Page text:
When selecting how many sensor nodes to use and where to place them, it was taken into account the ubiquity of the system, the costs to both deploy and maintain the WSN, and the easiness of use. A solution with a high number of nodes allows for a more complete monitoring, but it also implies a high deployment cost and greatly reduces its usability, jeopardizing its acceptance. Taking into consideration the economic disadvantages and the big percentage of digital exclusion, or even technophobia faced by this solution's target population [26] it was decided to use as few nodes as possible, without endangering its capability to detect abnormalities. This meant not monitoring body areas that while helpful in identifying user movement patterns, were not strictly required in the scope of this study (e.g., arms). Taking into consideration previous covered ideas, sensor nodes were finally restricted to the upper torso, hip and leg.

The upper torso sensor node (Nt) is primarily responsible for identifying bad back postures and recognizing when the user is lying. High accelerations in this area are always motive for further analysis, not only for being uncommon but also due to this node's proximity to the head.

The node placed in the hip (Nh) is the coordinator node, being responsible for maintaining the communication inside the WSN and to connect the WSN with the remote server. For its placement in a very stable position (under normal physical proportions in the center of mass [27]) this node is the sole responsible for keeping track of the body's movement as a whole.

The third node is located on one of the user's legs (Nl). If the user has a homogenous gait, the sensor is simply placed parallel to Nh, otherwise (e.g., due to a limp) the node is placed on the affected leg. While in [28] it was proven that the size of each step can be measured by accelerometer data being recorded from the hip, this solution allows for more precise monitoring of the way the gait is being performed, and is also invaluable in terms of identifying the leg position when resting.

In the following section, it will be discussed how it is possible to correctly identify movement patterns and variations by analyzing the data from the separate nodes and fusing the information among them.

3.5. Sensor Fusion

While the proposed system does not require the high precision necessary for motion capture, it is still important to have a degree of confidence on the data being analyzed. For that reason, the data collected has to be filtered and normalized prior to be used. In a first step, the accelerometer data are refined using a median filter (with a window of five samples) in order to smooth out the noise. If the noise is not taken into account, it will propagate while integrating for speed. Figure 3 shows both unfused (control) and filtered data belonging to a simple test of walking for two meters in a straight-line (the samples were collected from the node placed on the hip). Due to the error prone nature of the double integration needed to obtain the distance, it will not be used in this project. This trial was a straight-line test designed specially to minimize noise, so it can be used to illustrate the difference between using filtered and unfiltered acceleration. By integrating both filtered and control speeds over the recorded test time, we get two very different distance values of 3.68 m and 2.10 m, respectively. This represents an accumulated error of 84% when using unfiltered acceleration and 5% when using filtered acceleration.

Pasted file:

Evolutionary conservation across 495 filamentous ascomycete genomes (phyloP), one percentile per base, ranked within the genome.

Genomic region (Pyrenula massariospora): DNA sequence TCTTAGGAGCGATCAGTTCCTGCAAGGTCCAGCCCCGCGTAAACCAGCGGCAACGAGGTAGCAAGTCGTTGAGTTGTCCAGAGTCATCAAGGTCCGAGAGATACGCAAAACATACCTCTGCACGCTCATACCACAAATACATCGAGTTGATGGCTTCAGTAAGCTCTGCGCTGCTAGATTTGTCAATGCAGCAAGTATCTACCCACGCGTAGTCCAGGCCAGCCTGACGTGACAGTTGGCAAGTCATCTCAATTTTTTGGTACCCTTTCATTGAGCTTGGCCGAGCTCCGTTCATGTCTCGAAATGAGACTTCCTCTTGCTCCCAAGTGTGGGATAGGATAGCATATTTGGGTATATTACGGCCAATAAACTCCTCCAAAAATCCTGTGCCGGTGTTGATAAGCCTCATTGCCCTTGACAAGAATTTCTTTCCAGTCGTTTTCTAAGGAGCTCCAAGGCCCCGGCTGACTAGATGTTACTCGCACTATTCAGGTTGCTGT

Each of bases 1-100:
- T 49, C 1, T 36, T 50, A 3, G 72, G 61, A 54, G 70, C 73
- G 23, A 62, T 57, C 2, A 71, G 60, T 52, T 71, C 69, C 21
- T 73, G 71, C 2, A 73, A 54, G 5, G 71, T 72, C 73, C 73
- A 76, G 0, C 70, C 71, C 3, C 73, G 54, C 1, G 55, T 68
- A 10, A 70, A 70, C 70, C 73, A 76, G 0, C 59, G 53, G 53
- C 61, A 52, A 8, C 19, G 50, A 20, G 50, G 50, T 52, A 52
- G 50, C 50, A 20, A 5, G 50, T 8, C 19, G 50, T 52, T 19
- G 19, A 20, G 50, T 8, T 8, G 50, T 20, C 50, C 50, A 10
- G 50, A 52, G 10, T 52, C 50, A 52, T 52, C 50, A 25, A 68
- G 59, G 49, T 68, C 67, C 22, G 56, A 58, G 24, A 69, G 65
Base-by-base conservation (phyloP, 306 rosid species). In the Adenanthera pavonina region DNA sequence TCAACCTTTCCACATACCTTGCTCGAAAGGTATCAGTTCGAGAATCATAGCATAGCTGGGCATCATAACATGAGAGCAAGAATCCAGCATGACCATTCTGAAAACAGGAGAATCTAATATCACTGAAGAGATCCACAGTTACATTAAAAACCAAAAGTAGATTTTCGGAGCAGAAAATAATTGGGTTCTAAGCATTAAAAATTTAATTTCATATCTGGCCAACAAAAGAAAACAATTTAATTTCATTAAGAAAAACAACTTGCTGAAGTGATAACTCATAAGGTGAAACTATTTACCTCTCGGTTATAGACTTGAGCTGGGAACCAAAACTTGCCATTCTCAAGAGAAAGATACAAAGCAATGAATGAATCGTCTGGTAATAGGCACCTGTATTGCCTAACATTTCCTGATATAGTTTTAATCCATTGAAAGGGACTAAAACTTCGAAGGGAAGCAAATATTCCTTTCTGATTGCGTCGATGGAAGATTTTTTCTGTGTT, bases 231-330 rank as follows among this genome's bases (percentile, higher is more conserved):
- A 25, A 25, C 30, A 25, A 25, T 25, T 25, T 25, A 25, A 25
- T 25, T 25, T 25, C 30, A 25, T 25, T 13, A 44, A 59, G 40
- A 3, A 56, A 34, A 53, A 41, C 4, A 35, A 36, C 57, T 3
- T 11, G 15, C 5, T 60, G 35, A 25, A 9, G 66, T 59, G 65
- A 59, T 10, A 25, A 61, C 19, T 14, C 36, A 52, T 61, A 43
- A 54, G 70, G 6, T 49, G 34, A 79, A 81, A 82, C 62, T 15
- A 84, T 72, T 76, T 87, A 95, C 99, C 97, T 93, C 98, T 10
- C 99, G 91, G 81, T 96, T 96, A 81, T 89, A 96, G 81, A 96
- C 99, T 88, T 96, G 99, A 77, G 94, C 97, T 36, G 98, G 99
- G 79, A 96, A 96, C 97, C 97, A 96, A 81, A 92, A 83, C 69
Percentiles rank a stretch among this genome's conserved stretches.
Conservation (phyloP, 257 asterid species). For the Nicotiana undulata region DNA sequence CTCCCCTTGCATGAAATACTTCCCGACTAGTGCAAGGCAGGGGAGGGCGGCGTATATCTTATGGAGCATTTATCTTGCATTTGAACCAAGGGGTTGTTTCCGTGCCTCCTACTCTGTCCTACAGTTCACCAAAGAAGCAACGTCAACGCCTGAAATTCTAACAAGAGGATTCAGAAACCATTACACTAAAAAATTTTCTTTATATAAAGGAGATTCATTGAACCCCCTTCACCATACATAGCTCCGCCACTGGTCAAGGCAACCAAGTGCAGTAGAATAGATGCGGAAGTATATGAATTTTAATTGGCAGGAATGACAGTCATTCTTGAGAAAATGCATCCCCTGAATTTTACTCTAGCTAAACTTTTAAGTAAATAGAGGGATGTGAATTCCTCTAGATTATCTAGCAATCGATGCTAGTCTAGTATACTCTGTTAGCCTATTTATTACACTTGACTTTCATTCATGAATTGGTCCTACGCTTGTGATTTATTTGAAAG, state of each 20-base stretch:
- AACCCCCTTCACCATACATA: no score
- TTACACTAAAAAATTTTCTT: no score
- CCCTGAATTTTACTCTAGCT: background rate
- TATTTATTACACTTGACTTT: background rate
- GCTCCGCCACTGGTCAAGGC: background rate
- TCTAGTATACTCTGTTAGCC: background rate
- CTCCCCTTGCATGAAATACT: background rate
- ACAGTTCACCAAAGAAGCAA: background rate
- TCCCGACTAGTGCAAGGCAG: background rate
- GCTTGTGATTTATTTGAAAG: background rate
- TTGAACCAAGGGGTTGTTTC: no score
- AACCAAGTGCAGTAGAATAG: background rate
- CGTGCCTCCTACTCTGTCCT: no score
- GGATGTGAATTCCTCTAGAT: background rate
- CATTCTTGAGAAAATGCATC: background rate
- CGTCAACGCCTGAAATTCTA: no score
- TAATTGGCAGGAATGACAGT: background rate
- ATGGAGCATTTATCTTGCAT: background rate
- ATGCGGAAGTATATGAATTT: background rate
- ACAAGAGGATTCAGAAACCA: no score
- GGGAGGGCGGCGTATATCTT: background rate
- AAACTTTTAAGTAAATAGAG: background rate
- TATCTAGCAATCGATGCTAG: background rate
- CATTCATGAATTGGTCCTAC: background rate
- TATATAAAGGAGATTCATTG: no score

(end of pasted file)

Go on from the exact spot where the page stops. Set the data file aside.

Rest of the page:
Afterwards, and in order to obtain a correct orientation of the node, data from the three sensors need to be fused. For the current project, three different fusing algorithms were studied: (i) Extended Kalman Filter (EKF), (ii) Direct Cosine Matrix (DCM) and (iii) a control algorithm which fused each individual sample ignoring past knowledge. Figure 4 represents the orientation obtained from fusing the sensorial data collected from the hip node whilst the user was walking with the least wobbling possible. The control algorithm showed a constant increase in error and the orientation continued to climb even after the spikes were recorded. Both DCM and EKF algorithms were able to handle the incremental error, but the EKF coped with noise spikes better, smoothing them out immediately. Both studies are straightforward explained in our previous work [9].